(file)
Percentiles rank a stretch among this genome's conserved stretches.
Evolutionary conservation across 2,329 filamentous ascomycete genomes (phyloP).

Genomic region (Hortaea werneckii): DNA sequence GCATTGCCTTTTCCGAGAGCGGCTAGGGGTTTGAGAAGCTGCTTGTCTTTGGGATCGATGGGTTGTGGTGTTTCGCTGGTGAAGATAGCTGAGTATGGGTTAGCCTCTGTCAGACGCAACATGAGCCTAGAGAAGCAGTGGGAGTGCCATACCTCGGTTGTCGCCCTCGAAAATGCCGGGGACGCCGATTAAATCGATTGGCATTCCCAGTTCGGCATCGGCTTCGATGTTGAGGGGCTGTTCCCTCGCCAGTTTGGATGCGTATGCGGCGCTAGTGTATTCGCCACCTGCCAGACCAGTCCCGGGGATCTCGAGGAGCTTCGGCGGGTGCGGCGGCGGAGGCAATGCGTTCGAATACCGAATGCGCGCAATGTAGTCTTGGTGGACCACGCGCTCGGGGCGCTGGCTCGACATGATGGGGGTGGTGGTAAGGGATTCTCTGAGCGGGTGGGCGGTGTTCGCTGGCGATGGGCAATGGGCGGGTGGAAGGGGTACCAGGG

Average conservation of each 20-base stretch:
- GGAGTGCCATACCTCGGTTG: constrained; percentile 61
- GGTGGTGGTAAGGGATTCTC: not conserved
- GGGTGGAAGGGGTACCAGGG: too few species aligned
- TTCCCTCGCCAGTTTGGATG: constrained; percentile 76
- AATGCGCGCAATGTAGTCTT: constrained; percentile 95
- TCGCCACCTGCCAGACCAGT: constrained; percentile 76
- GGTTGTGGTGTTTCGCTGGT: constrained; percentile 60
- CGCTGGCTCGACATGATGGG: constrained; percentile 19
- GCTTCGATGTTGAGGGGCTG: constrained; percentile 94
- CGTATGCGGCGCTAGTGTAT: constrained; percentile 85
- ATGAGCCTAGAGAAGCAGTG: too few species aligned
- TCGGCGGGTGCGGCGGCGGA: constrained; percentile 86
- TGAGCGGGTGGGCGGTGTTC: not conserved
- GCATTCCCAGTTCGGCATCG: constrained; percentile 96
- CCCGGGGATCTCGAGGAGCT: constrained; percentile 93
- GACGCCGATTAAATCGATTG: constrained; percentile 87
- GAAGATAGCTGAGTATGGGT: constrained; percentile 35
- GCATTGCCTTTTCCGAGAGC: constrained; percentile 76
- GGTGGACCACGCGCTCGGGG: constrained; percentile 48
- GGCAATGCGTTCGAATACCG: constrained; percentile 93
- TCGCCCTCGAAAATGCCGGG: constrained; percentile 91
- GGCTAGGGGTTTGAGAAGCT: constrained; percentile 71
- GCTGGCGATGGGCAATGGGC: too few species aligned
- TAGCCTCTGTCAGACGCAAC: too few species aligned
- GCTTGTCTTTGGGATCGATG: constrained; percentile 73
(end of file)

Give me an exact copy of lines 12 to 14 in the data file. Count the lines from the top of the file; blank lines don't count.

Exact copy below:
- CGCTGGCTCGACATGATGGG: constrained; percentile 19
- GCTTCGATGTTGAGGGGCTG: constrained; percentile 94
- CGTATGCGGCGCTAGTGTAT: constrained; percentile 85